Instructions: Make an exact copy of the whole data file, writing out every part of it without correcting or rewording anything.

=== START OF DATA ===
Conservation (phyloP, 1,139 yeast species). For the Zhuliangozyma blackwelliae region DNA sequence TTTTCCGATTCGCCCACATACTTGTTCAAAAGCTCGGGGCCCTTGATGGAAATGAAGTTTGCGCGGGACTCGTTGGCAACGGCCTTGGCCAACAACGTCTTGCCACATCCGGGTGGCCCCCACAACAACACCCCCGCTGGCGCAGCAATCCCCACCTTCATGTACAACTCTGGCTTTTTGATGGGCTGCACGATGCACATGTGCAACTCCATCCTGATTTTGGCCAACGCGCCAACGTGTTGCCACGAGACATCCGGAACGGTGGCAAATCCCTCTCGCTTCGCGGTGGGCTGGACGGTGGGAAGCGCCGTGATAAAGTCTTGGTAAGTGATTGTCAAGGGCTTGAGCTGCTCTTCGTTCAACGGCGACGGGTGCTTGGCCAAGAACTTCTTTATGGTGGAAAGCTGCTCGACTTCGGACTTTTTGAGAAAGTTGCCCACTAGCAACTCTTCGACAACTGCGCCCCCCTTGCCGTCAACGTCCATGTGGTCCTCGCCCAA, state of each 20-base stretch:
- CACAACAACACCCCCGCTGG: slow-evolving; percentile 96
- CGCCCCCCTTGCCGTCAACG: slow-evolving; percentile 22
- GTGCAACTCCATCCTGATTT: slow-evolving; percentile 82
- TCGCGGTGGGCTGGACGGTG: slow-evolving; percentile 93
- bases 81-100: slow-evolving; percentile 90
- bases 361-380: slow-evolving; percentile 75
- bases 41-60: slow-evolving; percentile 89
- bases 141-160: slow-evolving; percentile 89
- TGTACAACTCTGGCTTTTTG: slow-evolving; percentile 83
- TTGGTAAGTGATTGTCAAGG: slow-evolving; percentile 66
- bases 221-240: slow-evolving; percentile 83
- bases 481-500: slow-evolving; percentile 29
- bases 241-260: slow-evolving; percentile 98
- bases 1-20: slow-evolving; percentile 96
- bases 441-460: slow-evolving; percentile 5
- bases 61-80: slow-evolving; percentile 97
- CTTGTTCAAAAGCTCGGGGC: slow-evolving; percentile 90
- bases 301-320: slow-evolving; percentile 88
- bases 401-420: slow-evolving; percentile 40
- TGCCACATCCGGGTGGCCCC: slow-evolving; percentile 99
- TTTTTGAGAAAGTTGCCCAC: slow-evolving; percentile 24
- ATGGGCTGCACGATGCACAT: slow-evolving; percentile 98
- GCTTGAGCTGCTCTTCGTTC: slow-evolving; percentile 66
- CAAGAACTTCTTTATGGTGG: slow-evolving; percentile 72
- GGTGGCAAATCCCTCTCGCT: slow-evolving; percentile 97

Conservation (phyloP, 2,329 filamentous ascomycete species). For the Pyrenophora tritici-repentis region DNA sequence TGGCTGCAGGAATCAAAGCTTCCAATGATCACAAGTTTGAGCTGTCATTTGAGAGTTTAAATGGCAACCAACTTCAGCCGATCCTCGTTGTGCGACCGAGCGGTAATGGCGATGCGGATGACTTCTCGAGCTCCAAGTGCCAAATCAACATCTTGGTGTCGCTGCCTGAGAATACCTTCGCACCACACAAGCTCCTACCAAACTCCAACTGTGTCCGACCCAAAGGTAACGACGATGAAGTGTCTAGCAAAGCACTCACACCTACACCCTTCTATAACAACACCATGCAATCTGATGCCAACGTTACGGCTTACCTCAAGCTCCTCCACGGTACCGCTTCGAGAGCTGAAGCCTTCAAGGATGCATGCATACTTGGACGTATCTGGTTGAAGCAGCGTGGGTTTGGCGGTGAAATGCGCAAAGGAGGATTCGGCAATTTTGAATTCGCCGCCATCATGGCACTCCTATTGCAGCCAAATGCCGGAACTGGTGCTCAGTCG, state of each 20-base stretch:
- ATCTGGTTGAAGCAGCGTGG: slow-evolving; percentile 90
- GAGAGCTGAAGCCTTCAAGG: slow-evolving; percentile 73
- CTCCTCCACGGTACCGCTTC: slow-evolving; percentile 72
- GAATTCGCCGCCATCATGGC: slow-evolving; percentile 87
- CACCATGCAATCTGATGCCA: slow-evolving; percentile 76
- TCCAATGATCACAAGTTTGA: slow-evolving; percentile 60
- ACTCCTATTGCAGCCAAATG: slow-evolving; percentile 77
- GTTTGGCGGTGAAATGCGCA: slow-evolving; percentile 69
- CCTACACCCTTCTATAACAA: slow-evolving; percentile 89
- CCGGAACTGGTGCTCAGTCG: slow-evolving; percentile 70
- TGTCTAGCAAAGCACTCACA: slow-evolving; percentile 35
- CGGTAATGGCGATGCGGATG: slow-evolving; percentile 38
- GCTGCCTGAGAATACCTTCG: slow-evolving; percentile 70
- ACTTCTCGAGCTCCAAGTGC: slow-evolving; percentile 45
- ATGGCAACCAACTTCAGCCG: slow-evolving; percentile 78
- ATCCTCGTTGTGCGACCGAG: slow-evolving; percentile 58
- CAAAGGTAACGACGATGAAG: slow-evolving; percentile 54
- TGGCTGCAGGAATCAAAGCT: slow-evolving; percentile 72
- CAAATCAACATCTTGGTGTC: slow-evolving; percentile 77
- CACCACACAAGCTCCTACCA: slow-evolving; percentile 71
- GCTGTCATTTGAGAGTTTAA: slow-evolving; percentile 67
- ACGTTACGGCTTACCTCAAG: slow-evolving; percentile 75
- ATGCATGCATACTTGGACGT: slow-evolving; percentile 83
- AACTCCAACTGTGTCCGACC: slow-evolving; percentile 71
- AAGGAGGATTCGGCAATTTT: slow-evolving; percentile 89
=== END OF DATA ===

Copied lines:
Conservation (phyloP, 1,139 yeast species). For the Zhuliangozyma blackwelliae region DNA sequence TTTTCCGATTCGCCCACATACTTGTTCAAAAGCTCGGGGCCCTTGATGGAAATGAAGTTTGCGCGGGACTCGTTGGCAACGGCCTTGGCCAACAACGTCTTGCCACATCCGGGTGGCCCCCACAACAACACCCCCGCTGGCGCAGCAATCCCCACCTTCATGTACAACTCTGGCTTTTTGATGGGCTGCACGATGCACATGTGCAACTCCATCCTGATTTTGGCCAACGCGCCAACGTGTTGCCACGAGACATCCGGAACGGTGGCAAATCCCTCTCGCTTCGCGGTGGGCTGGACGGTGGGAAGCGCCGTGATAAAGTCTTGGTAAGTGATTGTCAAGGGCTTGAGCTGCTCTTCGTTCAACGGCGACGGGTGCTTGGCCAAGAACTTCTTTATGGTGGAAAGCTGCTCGACTTCGGACTTTTTGAGAAAGTTGCCCACTAGCAACTCTTCGACAACTGCGCCCCCCTTGCCGTCAACGTCCATGTGGTCCTCGCCCAA, state of each 20-base stretch:
- CACAACAACACCCCCGCTGG: slow-evolving; percentile 96
- CGCCCCCCTTGCCGTCAACG: slow-evolving; percentile 22
- GTGCAACTCCATCCTGATTT: slow-evolving; percentile 82
- TCGCGGTGGGCTGGACGGTG: slow-evolving; percentile 93
- bases 81-100: slow-evolving; percentile 90
- bases 361-380: slow-evolving; percentile 75
- bases 41-60: slow-evolving; percentile 89
- bases 141-160: slow-evolving; percentile 89
- TGTACAACTCTGGCTTTTTG: slow-evolving; percentile 83
- TTGGTAAGTGATTGTCAAGG: slow-evolving; percentile 66
- bases 221-240: slow-evolving; percentile 83
- bases 481-500: slow-evolving; percentile 29
- bases 241-260: slow-evolving; percentile 98
- bases 1-20: slow-evolving; percentile 96
- bases 441-460: slow-evolving; percentile 5
- bases 61-80: slow-evolving; percentile 97
- CTTGTTCAAAAGCTCGGGGC: slow-evolving; percentile 90
- bases 301-320: slow-evolving; percentile 88
- bases 401-420: slow-evolving; percentile 40
- TGCCACATCCGGGTGGCCCC: slow-evolving; percentile 99
- TTTTTGAGAAAGTTGCCCAC: slow-evolving; percentile 24
- ATGGGCTGCACGATGCACAT: slow-evolving; percentile 98
- GCTTGAGCTGCTCTTCGTTC: slow-evolving; percentile 66
- CAAGAACTTCTTTATGGTGG: slow-evolving; percentile 72
- GGTGGCAAATCCCTCTCGCT: slow-evolving; percentile 97

Conservation (phyloP, 2,329 filamentous ascomycete species). For the Pyrenophora tritici-repentis region DNA sequence TGGCTGCAGGAATCAAAGCTTCCAATGATCACAAGTTTGAGCTGTCATTTGAGAGTTTAAATGGCAACCAACTTCAGCCGATCCTCGTTGTGCGACCGAGCGGTAATGGCGATGCGGATGACTTCTCGAGCTCCAAGTGCCAAATCAACATCTTGGTGTCGCTGCCTGAGAATACCTTCGCACCACACAAGCTCCTACCAAACTCCAACTGTGTCCGACCCAAAGGTAACGACGATGAAGTGTCTAGCAAAGCACTCACACCTACACCCTTCTATAACAACACCATGCAATCTGATGCCAACGTTACGGCTTACCTCAAGCTCCTCCACGGTACCGCTTCGAGAGCTGAAGCCTTCAAGGATGCATGCATACTTGGACGTATCTGGTTGAAGCAGCGTGGGTTTGGCGGTGAAATGCGCAAAGGAGGATTCGGCAATTTTGAATTCGCCGCCATCATGGCACTCCTATTGCAGCCAAATGCCGGAACTGGTGCTCAGTCG, state of each 20-base stretch:
- ATCTGGTTGAAGCAGCGTGG: slow-evolving; percentile 90
- GAGAGCTGAAGCCTTCAAGG: slow-evolving; percentile 73
- CTCCTCCACGGTACCGCTTC: slow-evolving; percentile 72
- GAATTCGCCGCCATCATGGC: slow-evolving; percentile 87
- CACCATGCAATCTGATGCCA: slow-evolving; percentile 76
- TCCAATGATCACAAGTTTGA: slow-evolving; percentile 60
- ACTCCTATTGCAGCCAAATG: slow-evolving; percentile 77
- GTTTGGCGGTGAAATGCGCA: slow-evolving; percentile 69
- CCTACACCCTTCTATAACAA: slow-evolving; percentile 89
- CCGGAACTGGTGCTCAGTCG: slow-evolving; percentile 70
- TGTCTAGCAAAGCACTCACA: slow-evolving; percentile 35
- CGGTAATGGCGATGCGGATG: slow-evolving; percentile 38
- GCTGCCTGAGAATACCTTCG: slow-evolving; percentile 70
- ACTTCTCGAGCTCCAAGTGC: slow-evolving; percentile 45
- ATGGCAACCAACTTCAGCCG: slow-evolving; percentile 78
- ATCCTCGTTGTGCGACCGAG: slow-evolving; percentile 58
- CAAAGGTAACGACGATGAAG: slow-evolving; percentile 54
- TGGCTGCAGGAATCAAAGCT: slow-evolving; percentile 72
- CAAATCAACATCTTGGTGTC: slow-evolving; percentile 77
- CACCACACAAGCTCCTACCA: slow-evolving; percentile 71
- GCTGTCATTTGAGAGTTTAA: slow-evolving; percentile 67
- ACGTTACGGCTTACCTCAAG: slow-evolving; percentile 75
- ATGCATGCATACTTGGACGT: slow-evolving; percentile 83
- AACTCCAACTGTGTCCGACC: slow-evolving; percentile 71
- AAGGAGGATTCGGCAATTTT: slow-evolving; percentile 89